Unsubstantiated:
A new Netflix documentary purporting to provide proof of alien visitation fails to deliver

by Tim Callahan

With its high production values and its parade of seemingly expert witnesses, Steven Greer’s film, Unacknowledged, may at first seem to provide substantial evidence of visitations by space aliens to the Earth—in particular that the Roswell incident involved an actual crashed spaceship and the bodies of its alien crew, of a massive cover-up of these contacts by the government of the United States, and the reason for the cover-up. This last is that the cover-up is part of the suppression of the science and technology of zero-point or quantum vacuum energy, which would give us unlimited, pollution-free energy and eliminate poverty and starvation throughout the world. The perpetrators of this evil conspiracy are, according to the film, those in charge of “Black Programs,” which gobble up either $40 to $80 billion a year (as it is claimed early in the film) or $100 to $200 billion (as the narrator claims later in the movie).

To anyone of a skeptical mind-set a red flag pops up early in the film when a flood of witnesses claim to have seen the crashed spaceship and the bodies of its alien crew at Area 51. I didn’t initially recognize many of the names of those witnesses. One, however stood out: Lt. Col. Philip Corso, who authored a book titled The Day After Roswell. Here is what the noted UFO investigator Stanton Friedman had to say in his review of that book:

The first part of the book, with the exception of the strange Ft. Riley, Kansas warehouse scene with an alien body being observed by Corso on July 6, seems to have nothing to do with him. He admits he wasn’t involved at all in the recovery, investigation, or evaluation of what happened near Roswell. It is almost certainly based on the many Roswell books already published by Randle and Schmitt, Moore and Berlitz, and Don Berliner and myself, but with no attempt to validate or critically evaluate anything and no credits being given.

In the second half of the book Corso seems to be taking credit for the single handed introduction of a whole host of new technologies into American industry. All this is supposedly derived from the filing cabinet of Roswell wreckage over which he was given control by General Trudeau. He is very vague about details, and there is no substantiation for any of the claims on fiber optics, Kevlar, laser weapons, microcircuits, etc.1

That the person who is taking Corso to task and implying that he is a fraud is none other than Stanton Friedman is quite telling, since Friedman is perhaps the foremost apologist for the contention that an alien spaceship crashed at Roswell and that the government is covering it up. […]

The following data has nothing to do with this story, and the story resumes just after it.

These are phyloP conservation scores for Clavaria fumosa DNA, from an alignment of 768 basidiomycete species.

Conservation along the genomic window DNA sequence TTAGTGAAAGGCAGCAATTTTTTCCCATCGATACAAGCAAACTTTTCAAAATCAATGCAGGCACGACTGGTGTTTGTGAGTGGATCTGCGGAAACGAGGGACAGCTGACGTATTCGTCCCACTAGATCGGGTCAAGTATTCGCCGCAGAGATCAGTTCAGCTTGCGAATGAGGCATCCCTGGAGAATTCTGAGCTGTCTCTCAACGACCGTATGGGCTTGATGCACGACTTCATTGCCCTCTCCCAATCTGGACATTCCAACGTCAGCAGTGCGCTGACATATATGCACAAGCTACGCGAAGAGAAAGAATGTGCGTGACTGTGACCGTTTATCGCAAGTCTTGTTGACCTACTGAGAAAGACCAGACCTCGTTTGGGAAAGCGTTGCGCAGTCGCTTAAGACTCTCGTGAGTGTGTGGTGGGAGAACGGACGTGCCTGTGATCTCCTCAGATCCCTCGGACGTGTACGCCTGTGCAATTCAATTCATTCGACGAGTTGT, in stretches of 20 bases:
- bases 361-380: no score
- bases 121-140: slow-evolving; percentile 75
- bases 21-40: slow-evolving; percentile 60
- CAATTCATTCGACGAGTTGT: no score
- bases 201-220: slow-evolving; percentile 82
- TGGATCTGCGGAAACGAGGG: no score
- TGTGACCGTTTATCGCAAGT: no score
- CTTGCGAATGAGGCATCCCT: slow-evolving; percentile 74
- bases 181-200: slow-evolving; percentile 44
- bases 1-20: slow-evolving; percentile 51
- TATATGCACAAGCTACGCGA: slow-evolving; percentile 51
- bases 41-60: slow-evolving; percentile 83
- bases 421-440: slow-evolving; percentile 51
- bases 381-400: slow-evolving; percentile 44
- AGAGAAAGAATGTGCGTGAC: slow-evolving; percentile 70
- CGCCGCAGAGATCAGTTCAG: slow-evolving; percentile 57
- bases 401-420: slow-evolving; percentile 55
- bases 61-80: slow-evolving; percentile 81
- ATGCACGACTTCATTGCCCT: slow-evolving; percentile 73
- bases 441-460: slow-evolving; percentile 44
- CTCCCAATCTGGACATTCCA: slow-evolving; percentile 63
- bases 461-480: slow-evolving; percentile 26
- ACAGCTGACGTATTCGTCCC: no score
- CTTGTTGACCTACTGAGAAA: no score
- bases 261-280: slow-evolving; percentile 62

Read the complete review

Alien Intrusion and the Ultraterrestrial Hypothesis
MONSTERTALK EPISODE 147

In this episode of MonsterTalk, we return to discussion of the Ultraterrestrial Hypothesis (UTH) and what seems to be its growing influence in paranormal circles. It’s been used to explain UFOs, mothman, bigfoot, fairies, dogman, ghosts and many other phenomena which defy scientific demonstrability. Now it crops up again in a new film event titled Alien Intrusion which turned out to be a stealth evangelical creationist film which suggests that aliens and UFOs are actually demonic. We are joined by MonsterTalk alum Joe Laycock, Natasha Mikles, and Jeb Card to discuss the UTH and Jeb’s Paranormal Unified Field Theory (PUFT) as it relates to this film and the work of John Keel and others.

Listen to episode 147

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SCIENTIFIC AMERICAN “SKEPTIC” COLUMN FOR JANUARY 2018 For the Love of Science: Combating science denial with science pleasure

That conservatives doubt scientific findings and theories that conflict with their political and religious beliefs is evident from even a cursory scan of right-leaning media. The denial of evolution and of global warming and the pushback against stem cell research are the most egregious examples in recent decades. It is not surprising, because we expect those on the right to let their politics trump science—tantamount to a dog-bites-man story.

That liberals are just as guilty of antiscience bias comports more with accounts of humans chomping canines, and yet those on the left are just as skeptical of well-established science when findings clash with their political ideologies, such as with GMOs, nuclear power, genetic engineering and evolutionary psychology— skepticism of the last I call “cognitive creationism” for its endorsement of a blank-slate model of the mind in which natural selection operated on humans only from the neck down.

In reality, antiscience attitudes are formed in very narrow cognitive windows—those in which science appears to oppose certain political or religious views. Most people embrace most of science most of the time. […]

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CONFERENCE: FEB. 9–11, 2018 Changing The World Through Scientific Skepticism and Critical Thinking

LogiCal-LA 2018 brings 15 exciting speakers and panelists to the Los Angeles area for an inspiring weekend of critical thinking and skepticism, science education and nightly entertainment. Skeptic and entertainer George Hrab returns as emcee.

The keynote speaker this year will be internationally known theoretical physicist and cosmologist Professor Lawrence M. Krauss.

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Categories: Critical Thinking, Skeptic

Unsubstantiated: A new Netflix documentary purporting to provide proof of alien visitation fails to deliver

Skeptic.com feed - Tue, 01/16/2018 - 10:00am